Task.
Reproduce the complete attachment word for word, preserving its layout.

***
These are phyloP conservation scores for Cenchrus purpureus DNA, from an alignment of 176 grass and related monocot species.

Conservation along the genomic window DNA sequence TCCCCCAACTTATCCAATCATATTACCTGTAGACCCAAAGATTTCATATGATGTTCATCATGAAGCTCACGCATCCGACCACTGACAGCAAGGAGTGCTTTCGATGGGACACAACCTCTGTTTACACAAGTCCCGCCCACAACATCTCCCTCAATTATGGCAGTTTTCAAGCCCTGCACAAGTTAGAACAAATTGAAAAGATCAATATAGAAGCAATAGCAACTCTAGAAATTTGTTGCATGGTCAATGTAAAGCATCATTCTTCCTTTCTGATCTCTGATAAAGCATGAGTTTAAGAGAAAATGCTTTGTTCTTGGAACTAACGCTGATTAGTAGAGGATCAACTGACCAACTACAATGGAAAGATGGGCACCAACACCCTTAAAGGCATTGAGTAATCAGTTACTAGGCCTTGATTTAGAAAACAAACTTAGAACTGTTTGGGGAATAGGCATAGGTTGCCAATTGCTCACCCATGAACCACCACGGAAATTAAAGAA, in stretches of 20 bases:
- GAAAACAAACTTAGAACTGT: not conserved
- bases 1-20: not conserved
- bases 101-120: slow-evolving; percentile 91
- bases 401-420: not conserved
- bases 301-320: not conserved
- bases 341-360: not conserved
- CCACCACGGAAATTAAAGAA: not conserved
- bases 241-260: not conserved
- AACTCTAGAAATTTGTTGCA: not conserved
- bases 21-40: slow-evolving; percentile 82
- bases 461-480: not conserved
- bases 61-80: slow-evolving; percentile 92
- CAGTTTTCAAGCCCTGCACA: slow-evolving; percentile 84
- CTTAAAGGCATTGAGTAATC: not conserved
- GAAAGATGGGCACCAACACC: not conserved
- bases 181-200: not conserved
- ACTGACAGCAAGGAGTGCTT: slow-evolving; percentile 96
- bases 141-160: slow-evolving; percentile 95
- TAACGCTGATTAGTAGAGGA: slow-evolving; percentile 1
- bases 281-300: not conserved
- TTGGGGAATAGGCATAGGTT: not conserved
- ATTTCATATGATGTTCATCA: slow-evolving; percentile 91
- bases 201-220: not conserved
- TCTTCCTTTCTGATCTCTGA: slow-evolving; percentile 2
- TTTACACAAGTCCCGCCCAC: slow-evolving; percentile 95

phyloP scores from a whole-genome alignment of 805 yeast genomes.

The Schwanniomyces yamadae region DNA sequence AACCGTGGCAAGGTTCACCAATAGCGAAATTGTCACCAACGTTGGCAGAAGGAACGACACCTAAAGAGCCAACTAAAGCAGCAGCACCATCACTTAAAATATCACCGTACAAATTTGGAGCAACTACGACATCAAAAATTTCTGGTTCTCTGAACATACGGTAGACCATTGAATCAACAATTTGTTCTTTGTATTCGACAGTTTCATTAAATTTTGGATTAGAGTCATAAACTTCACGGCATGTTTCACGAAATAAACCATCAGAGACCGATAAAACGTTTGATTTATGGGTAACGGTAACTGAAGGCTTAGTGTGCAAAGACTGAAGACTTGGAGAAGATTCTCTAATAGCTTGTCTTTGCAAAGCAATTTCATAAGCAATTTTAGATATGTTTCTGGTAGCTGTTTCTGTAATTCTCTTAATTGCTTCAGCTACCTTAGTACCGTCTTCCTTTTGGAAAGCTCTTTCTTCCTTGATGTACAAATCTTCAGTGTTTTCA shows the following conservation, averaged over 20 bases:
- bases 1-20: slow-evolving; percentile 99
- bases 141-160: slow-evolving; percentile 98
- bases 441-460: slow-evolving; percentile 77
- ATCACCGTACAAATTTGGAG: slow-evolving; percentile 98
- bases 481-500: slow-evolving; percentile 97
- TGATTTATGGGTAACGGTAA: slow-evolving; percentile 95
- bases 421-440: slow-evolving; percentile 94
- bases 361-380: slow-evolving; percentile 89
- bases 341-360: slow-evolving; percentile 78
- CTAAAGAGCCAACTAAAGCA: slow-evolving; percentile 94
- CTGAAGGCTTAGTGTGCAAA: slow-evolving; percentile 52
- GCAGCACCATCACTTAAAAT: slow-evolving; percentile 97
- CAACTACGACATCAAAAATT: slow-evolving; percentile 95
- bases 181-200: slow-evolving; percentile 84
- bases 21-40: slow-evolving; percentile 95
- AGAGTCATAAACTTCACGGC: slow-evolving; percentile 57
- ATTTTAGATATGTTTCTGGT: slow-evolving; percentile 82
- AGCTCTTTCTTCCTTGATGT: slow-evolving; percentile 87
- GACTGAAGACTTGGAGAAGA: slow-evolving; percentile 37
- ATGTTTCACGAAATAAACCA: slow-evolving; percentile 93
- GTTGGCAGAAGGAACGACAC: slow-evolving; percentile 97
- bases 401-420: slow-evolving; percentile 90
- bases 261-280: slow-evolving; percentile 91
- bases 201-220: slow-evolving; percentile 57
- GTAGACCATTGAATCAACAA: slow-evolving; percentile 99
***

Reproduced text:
These are phyloP conservation scores for Cenchrus purpureus DNA, from an alignment of 176 grass and related monocot species.

Conservation along the genomic window DNA sequence TCCCCCAACTTATCCAATCATATTACCTGTAGACCCAAAGATTTCATATGATGTTCATCATGAAGCTCACGCATCCGACCACTGACAGCAAGGAGTGCTTTCGATGGGACACAACCTCTGTTTACACAAGTCCCGCCCACAACATCTCCCTCAATTATGGCAGTTTTCAAGCCCTGCACAAGTTAGAACAAATTGAAAAGATCAATATAGAAGCAATAGCAACTCTAGAAATTTGTTGCATGGTCAATGTAAAGCATCATTCTTCCTTTCTGATCTCTGATAAAGCATGAGTTTAAGAGAAAATGCTTTGTTCTTGGAACTAACGCTGATTAGTAGAGGATCAACTGACCAACTACAATGGAAAGATGGGCACCAACACCCTTAAAGGCATTGAGTAATCAGTTACTAGGCCTTGATTTAGAAAACAAACTTAGAACTGTTTGGGGAATAGGCATAGGTTGCCAATTGCTCACCCATGAACCACCACGGAAATTAAAGAA, in stretches of 20 bases:
- GAAAACAAACTTAGAACTGT: not conserved
- bases 1-20: not conserved
- bases 101-120: slow-evolving; percentile 91
- bases 401-420: not conserved
- bases 301-320: not conserved
- bases 341-360: not conserved
- CCACCACGGAAATTAAAGAA: not conserved
- bases 241-260: not conserved
- AACTCTAGAAATTTGTTGCA: not conserved
- bases 21-40: slow-evolving; percentile 82
- bases 461-480: not conserved
- bases 61-80: slow-evolving; percentile 92
- CAGTTTTCAAGCCCTGCACA: slow-evolving; percentile 84
- CTTAAAGGCATTGAGTAATC: not conserved
- GAAAGATGGGCACCAACACC: not conserved
- bases 181-200: not conserved
- ACTGACAGCAAGGAGTGCTT: slow-evolving; percentile 96
- bases 141-160: slow-evolving; percentile 95
- TAACGCTGATTAGTAGAGGA: slow-evolving; percentile 1
- bases 281-300: not conserved
- TTGGGGAATAGGCATAGGTT: not conserved
- ATTTCATATGATGTTCATCA: slow-evolving; percentile 91
- bases 201-220: not conserved
- TCTTCCTTTCTGATCTCTGA: slow-evolving; percentile 2
- TTTACACAAGTCCCGCCCAC: slow-evolving; percentile 95

phyloP scores from a whole-genome alignment of 805 yeast genomes.

The Schwanniomyces yamadae region DNA sequence AACCGTGGCAAGGTTCACCAATAGCGAAATTGTCACCAACGTTGGCAGAAGGAACGACACCTAAAGAGCCAACTAAAGCAGCAGCACCATCACTTAAAATATCACCGTACAAATTTGGAGCAACTACGACATCAAAAATTTCTGGTTCTCTGAACATACGGTAGACCATTGAATCAACAATTTGTTCTTTGTATTCGACAGTTTCATTAAATTTTGGATTAGAGTCATAAACTTCACGGCATGTTTCACGAAATAAACCATCAGAGACCGATAAAACGTTTGATTTATGGGTAACGGTAACTGAAGGCTTAGTGTGCAAAGACTGAAGACTTGGAGAAGATTCTCTAATAGCTTGTCTTTGCAAAGCAATTTCATAAGCAATTTTAGATATGTTTCTGGTAGCTGTTTCTGTAATTCTCTTAATTGCTTCAGCTACCTTAGTACCGTCTTCCTTTTGGAAAGCTCTTTCTTCCTTGATGTACAAATCTTCAGTGTTTTCA shows the following conservation, averaged over 20 bases:
- bases 1-20: slow-evolving; percentile 99
- bases 141-160: slow-evolving; percentile 98
- bases 441-460: slow-evolving; percentile 77
- ATCACCGTACAAATTTGGAG: slow-evolving; percentile 98
- bases 481-500: slow-evolving; percentile 97
- TGATTTATGGGTAACGGTAA: slow-evolving; percentile 95
- bases 421-440: slow-evolving; percentile 94
- bases 361-380: slow-evolving; percentile 89
- bases 341-360: slow-evolving; percentile 78
- CTAAAGAGCCAACTAAAGCA: slow-evolving; percentile 94
- CTGAAGGCTTAGTGTGCAAA: slow-evolving; percentile 52
- GCAGCACCATCACTTAAAAT: slow-evolving; percentile 97
- CAACTACGACATCAAAAATT: slow-evolving; percentile 95
- bases 181-200: slow-evolving; percentile 84
- bases 21-40: slow-evolving; percentile 95
- AGAGTCATAAACTTCACGGC: slow-evolving; percentile 57
- ATTTTAGATATGTTTCTGGT: slow-evolving; percentile 82
- AGCTCTTTCTTCCTTGATGT: slow-evolving; percentile 87
- GACTGAAGACTTGGAGAAGA: slow-evolving; percentile 37
- ATGTTTCACGAAATAAACCA: slow-evolving; percentile 93
- GTTGGCAGAAGGAACGACAC: slow-evolving; percentile 97
- bases 401-420: slow-evolving; percentile 90
- bases 261-280: slow-evolving; percentile 91
- bases 201-220: slow-evolving; percentile 57
- GTAGACCATTGAATCAACAA: slow-evolving; percentile 99